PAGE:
Laughter Yoga: Smiling Heals

What is Laughter Yoga?

Laughter yoga has been practiced in India since the mid-1990s. This practice involves using laughter as a form of exercise, and the basic premise is that your body can and does laugh, no matter what your mind says.

Laughter yoga practitioners do not need to have a great sense of humor or know jokes, nor do they even need to feel happy. All that is required is to laugh for no reason, to laugh for the sake of laughing, to imitate laughter until it becomes sincere and real.

Laughter is an easy way to strengthen all immune functions, give more oxygen to the body and brain, develop positive feelings, and improve interpersonal skills.

Laughter and yoga: the main thing is breathing

You probably already have a question about what the connection between laughter and yoga can be and whether it exists at all.

Yes, there is a connection, and this is breathing. In addition to the exercises that involve laughter, the practice of laughter yoga also includes breathing exercises as a way to relax the body and mind.

Yoga teaches that the mind and body mirror each other and that the breath is their link. By deepening your breathing, you calm the body – the pulse rate slows down, the blood is filled with fresh oxygen. And by calming your body, you also calm your mind, because it is simply impossible to be physically relaxed and mentally stressed at the same time.

When your body and mind are relaxed, you become aware of the present. The ability to live to the fullest, to live in the present moment is very important. This allows us to experience genuine happiness, because being in the present frees us from the regrets of the past and the worries of the future and allows us to simply enjoy life.

History in brief

In March 1995, Indian physician Madan Kataria decided to write an article entitled “Laughter is the best medicine.” Especially for this purpose, he conducted a study, the results of which greatly surprised him. It turns out that decades of scientific research has already established that laughter does indeed have a positive effect on health and can be used as a form of preventive and therapeutic medicine.

Kataria was particularly impressed by the story of American journalist Norman Cousins, who was diagnosed with a degenerative disease in 1964. Even though Cousins ​​was predicted to live for a maximum of 6 months, he managed to make a full recovery using laughter as his main form of therapy.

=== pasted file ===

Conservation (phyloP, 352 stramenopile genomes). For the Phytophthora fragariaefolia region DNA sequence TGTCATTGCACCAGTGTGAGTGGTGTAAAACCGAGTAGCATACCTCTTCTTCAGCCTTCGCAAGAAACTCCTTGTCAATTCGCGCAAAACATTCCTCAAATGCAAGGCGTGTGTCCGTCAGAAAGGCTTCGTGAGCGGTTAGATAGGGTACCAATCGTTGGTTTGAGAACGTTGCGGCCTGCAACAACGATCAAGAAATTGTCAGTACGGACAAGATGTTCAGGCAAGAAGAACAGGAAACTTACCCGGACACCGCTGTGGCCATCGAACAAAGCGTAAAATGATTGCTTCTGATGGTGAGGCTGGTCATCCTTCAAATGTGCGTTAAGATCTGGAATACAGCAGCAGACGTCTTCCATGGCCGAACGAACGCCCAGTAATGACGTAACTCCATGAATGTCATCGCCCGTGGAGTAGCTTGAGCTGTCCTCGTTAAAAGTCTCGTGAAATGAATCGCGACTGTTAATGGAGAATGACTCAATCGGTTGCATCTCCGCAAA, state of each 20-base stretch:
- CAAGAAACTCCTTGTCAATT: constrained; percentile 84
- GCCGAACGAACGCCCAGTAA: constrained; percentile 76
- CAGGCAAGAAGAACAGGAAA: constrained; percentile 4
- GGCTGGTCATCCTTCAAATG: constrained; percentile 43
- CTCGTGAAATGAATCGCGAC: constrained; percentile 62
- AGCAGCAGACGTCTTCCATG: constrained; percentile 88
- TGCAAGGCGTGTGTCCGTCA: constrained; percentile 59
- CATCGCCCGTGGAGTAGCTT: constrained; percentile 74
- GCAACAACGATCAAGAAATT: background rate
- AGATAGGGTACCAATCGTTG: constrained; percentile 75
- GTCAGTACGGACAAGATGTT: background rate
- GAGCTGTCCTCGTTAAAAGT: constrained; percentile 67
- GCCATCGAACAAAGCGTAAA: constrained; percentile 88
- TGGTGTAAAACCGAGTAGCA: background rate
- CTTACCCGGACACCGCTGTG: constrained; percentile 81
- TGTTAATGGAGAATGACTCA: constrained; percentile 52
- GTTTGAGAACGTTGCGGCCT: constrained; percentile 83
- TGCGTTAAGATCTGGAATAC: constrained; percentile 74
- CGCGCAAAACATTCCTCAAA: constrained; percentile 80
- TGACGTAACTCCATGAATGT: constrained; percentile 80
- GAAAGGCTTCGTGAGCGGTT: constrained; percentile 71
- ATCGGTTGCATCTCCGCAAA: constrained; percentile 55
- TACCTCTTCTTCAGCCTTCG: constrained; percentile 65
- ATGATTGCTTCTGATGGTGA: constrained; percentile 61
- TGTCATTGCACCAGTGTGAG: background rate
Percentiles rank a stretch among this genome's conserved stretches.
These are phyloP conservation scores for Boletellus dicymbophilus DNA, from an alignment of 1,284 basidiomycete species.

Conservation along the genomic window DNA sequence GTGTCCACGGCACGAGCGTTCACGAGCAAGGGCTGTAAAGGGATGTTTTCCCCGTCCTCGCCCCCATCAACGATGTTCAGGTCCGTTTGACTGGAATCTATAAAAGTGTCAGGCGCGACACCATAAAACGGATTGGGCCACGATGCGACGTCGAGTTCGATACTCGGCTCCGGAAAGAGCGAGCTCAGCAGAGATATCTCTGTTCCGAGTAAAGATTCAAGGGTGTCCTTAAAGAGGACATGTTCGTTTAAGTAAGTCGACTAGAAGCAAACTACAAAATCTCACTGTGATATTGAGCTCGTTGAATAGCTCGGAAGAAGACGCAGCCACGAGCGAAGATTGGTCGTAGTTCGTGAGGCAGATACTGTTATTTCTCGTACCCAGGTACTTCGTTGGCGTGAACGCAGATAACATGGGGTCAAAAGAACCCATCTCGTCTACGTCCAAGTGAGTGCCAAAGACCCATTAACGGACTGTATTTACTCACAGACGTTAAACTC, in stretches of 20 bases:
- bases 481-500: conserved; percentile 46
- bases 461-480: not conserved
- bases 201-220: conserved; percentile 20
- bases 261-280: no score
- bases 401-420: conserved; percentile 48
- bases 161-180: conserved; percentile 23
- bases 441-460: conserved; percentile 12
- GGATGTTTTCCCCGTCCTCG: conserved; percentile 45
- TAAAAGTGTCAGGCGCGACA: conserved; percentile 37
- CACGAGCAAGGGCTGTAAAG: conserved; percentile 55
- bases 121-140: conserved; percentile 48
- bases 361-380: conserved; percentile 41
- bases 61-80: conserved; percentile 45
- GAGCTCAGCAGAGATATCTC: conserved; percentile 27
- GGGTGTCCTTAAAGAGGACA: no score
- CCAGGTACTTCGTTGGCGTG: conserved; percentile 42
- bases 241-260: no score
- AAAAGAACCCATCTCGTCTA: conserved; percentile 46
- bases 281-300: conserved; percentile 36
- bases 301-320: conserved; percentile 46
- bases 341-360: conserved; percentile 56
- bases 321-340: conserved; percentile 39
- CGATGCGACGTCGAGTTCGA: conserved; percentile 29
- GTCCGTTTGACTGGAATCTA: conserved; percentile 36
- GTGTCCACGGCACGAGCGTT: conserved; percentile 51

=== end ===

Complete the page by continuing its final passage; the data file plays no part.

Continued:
Being a man of action, Dr. Kataria decided to test everything in practice. He opened the “Laughter Club”, the format of which assumed that the participants would take turns telling jokes and anecdotes. The club started with just four members, but after a few days the number was over fifty.

However, within a few days the supply of good jokes was exhausted, and the participants were no longer so interested in coming to club meetings. They did not want to listen, let alone tell stale or vulgar jokes.

Instead of aborting the experiment, Dr. Kataria decided to try and stop the jokes. He observed that laughter was contagious: when a joke or anecdote being told wasn’t funny, one laughing person was usually enough to make the whole group laugh. So Kataria tried experimenting with the practice of laughter for no reason, and it worked. The playful behavior naturally passed on from participant to participant, and they would come up with their own laughter exercises: imitate a normal everyday movement (such as shaking hands) and just laugh together.

Madan Kataria’s wife, Madhuri Kataria, a hatha yoga practitioner, suggested incorporating breathing exercises into the practice to combine yoga and laughter.

After some time, journalists heard about these unusual gatherings of people and wrote an article in the local newspaper. Inspired by this story and the results of this practice, people began to come to Dr. Kataria for advice on how to open their own “Laugh Clubs”. This is how this form of yoga spread.

Laughter yoga has generated a great deal of interest in laughter therapy and has given rise to other laughter-based therapeutic practices that combine ancient wisdom with the insights of modern science.

Laughter remains an under-researched phenomenon to this day, and it’s safe to say that as the months and years go by, we’ll learn even more about how to use its healing power in our daily lives. In the meantime, try to laugh just like that, from the heart, laugh at your fears and troubles, and you will notice how your well-being and outlook on life will change!

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